To Kill A Mockingbird by Harper Lee
This modern classic made me as a teen fall in love with reading and propelled me into pursuing a career in criminal law. This is my copy from school with inane doodling, highlighted sections and horrified comments. A Pulitzer Prize winning work, it will always be an ultimate favourite.
Set in 1930’s America during the Great Depression, we follow six year old Scout as she confronts deep seated prejudice amidst the segregation of an American South in the grip of Jim Crow.
A staple of the English Curriculum and an all time bestseller, this is a book that demonstrates the power of writing. It was my first real insight into the abhorrent racism and injustice in the legal system as the character of Atticus Finch is Scout’s father and a lawyer that plays a critical role in the plot.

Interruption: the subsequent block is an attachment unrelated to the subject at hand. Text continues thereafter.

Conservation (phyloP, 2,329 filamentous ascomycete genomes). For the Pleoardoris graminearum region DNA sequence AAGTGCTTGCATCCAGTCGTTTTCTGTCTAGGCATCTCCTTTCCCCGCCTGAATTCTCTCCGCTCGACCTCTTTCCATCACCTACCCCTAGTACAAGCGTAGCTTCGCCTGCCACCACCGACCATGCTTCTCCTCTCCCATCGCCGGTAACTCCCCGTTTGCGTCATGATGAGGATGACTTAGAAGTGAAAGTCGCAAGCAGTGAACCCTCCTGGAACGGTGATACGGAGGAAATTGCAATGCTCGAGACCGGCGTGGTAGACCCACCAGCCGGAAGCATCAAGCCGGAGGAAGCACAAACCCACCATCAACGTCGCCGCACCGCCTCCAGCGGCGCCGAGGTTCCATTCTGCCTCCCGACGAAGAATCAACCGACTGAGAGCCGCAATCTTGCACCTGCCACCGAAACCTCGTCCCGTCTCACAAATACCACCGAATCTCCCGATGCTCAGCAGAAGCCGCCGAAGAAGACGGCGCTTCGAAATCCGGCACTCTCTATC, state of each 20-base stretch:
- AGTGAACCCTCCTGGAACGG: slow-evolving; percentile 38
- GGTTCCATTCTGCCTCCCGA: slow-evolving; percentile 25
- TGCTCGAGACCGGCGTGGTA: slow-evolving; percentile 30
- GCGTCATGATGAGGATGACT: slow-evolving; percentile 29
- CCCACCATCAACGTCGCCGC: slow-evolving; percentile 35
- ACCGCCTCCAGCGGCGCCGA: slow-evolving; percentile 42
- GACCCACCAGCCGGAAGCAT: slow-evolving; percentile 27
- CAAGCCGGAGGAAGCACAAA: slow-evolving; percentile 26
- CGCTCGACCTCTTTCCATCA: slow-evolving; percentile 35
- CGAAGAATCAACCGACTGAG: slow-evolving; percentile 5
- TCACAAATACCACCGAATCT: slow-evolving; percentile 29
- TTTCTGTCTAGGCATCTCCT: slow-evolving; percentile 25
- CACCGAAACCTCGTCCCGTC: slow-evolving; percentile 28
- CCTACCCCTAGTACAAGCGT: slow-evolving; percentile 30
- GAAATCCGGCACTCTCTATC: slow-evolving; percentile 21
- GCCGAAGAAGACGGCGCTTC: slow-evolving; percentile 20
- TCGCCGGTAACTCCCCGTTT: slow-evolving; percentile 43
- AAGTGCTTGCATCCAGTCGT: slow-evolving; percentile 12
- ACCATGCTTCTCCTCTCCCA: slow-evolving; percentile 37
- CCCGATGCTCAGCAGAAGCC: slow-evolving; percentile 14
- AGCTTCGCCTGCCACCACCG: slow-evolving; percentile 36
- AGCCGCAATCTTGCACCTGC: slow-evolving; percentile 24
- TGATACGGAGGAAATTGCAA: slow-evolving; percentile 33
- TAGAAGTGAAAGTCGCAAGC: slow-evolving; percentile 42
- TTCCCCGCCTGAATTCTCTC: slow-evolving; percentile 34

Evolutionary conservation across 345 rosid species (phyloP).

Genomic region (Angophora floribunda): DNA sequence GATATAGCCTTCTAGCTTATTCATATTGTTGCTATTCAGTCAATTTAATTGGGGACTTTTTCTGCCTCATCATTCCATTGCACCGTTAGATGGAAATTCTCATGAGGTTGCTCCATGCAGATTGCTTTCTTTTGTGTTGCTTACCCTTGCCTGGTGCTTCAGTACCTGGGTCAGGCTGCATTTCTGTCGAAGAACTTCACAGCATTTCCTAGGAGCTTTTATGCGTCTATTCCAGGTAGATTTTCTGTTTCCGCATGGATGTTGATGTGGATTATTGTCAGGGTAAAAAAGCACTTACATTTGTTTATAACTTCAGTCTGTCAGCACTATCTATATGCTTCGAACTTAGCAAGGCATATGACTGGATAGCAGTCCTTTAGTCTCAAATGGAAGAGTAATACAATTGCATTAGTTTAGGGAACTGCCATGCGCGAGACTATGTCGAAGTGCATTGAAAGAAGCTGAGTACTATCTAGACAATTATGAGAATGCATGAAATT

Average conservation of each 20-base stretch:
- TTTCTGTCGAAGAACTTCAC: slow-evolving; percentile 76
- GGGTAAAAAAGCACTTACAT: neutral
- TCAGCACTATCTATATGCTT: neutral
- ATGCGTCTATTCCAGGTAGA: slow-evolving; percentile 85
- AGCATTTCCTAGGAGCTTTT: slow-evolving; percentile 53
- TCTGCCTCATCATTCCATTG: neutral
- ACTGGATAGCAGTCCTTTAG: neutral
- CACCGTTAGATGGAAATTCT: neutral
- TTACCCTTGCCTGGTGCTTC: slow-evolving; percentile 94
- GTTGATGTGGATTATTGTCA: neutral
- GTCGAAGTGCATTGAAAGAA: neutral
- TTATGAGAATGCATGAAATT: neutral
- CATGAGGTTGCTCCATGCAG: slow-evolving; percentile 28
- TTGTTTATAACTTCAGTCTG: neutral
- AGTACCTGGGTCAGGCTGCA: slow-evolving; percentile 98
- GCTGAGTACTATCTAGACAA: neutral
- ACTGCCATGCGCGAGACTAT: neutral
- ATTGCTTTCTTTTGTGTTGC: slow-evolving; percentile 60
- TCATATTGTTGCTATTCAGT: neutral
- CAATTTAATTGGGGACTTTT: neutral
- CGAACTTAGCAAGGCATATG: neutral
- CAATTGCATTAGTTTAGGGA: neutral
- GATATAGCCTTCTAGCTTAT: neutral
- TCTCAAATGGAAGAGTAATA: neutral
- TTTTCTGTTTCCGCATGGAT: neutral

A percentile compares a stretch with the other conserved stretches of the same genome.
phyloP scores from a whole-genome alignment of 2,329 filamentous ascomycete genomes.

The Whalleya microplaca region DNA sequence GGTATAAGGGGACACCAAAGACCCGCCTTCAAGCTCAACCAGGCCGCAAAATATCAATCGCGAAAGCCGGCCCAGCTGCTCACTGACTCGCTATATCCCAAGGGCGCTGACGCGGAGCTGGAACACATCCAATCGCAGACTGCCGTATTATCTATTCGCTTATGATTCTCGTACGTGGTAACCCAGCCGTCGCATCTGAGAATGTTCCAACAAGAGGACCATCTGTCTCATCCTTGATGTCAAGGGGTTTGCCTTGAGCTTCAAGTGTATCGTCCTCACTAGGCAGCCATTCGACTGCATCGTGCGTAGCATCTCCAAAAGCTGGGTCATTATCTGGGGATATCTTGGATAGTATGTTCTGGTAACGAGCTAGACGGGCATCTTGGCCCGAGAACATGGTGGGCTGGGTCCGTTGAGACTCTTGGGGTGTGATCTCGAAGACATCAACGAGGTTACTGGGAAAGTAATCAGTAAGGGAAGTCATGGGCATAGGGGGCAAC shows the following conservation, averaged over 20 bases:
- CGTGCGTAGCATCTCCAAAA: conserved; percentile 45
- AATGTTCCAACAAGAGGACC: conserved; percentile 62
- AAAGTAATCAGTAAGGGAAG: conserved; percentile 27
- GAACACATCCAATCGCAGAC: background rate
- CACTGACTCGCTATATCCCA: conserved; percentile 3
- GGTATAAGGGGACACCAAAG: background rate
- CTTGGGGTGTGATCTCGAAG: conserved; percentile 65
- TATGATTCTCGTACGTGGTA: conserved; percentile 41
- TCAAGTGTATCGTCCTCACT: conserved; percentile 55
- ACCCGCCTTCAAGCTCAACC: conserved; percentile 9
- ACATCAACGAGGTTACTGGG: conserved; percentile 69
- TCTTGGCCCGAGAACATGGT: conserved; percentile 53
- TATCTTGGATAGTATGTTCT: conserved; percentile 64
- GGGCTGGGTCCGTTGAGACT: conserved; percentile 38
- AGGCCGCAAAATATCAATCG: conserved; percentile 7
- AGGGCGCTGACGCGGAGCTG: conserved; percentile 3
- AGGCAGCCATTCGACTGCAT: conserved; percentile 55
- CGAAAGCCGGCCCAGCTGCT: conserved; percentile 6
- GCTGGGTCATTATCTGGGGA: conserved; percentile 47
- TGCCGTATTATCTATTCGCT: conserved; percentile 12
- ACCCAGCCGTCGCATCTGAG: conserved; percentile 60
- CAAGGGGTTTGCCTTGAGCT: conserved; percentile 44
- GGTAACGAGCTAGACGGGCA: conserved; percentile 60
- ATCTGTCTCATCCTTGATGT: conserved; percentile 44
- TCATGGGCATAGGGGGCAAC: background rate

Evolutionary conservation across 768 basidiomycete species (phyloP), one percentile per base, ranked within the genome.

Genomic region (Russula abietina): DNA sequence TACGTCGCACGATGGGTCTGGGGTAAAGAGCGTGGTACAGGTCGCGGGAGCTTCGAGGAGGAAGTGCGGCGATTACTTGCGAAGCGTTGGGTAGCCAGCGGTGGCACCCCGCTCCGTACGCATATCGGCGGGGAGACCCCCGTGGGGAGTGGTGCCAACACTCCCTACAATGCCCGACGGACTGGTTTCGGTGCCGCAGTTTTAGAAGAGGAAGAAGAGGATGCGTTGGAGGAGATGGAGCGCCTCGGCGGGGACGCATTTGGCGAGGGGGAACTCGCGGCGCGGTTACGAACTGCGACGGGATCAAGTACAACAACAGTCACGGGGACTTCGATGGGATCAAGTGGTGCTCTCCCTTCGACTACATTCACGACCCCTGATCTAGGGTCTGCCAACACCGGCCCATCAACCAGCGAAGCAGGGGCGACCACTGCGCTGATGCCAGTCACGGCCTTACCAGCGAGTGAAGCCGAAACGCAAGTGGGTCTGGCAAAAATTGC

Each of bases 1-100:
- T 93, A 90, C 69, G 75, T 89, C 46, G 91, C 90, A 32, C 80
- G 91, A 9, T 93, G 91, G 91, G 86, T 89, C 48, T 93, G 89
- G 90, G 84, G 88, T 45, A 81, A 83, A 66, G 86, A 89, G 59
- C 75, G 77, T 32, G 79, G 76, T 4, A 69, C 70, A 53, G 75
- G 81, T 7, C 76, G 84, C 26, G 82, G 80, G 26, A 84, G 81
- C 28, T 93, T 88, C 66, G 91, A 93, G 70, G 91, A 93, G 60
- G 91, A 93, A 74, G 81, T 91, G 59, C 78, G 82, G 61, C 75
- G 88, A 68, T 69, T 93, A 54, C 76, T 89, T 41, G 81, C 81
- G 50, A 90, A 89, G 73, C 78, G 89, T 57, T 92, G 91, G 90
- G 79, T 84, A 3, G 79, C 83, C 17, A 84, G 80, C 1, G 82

I have a confession though – I cannot bring myself to read Go Set A Watchman, published in 2015, initially seen as a sequel but now considered a first draft of To Kill a Mockingbird. I think my inherent trepidation stems from not wanting to affect my long standing adoration for the initial tale which had a profound impact on me. To see Scout as an adult grappling with her father who behaves differently to how we have had him portrayed for the last 50 years is a bit galling. Have you read both? Let me know if I am being ridiculous.
If you haven’t read To Kill A Mockingbird I cannot recommend it enough, it’s a very different experience reading it as an adult compared to learning the text in school. The innocence of childhood juxtaposed with the bigotry of society is searing and will stay with you for a long time.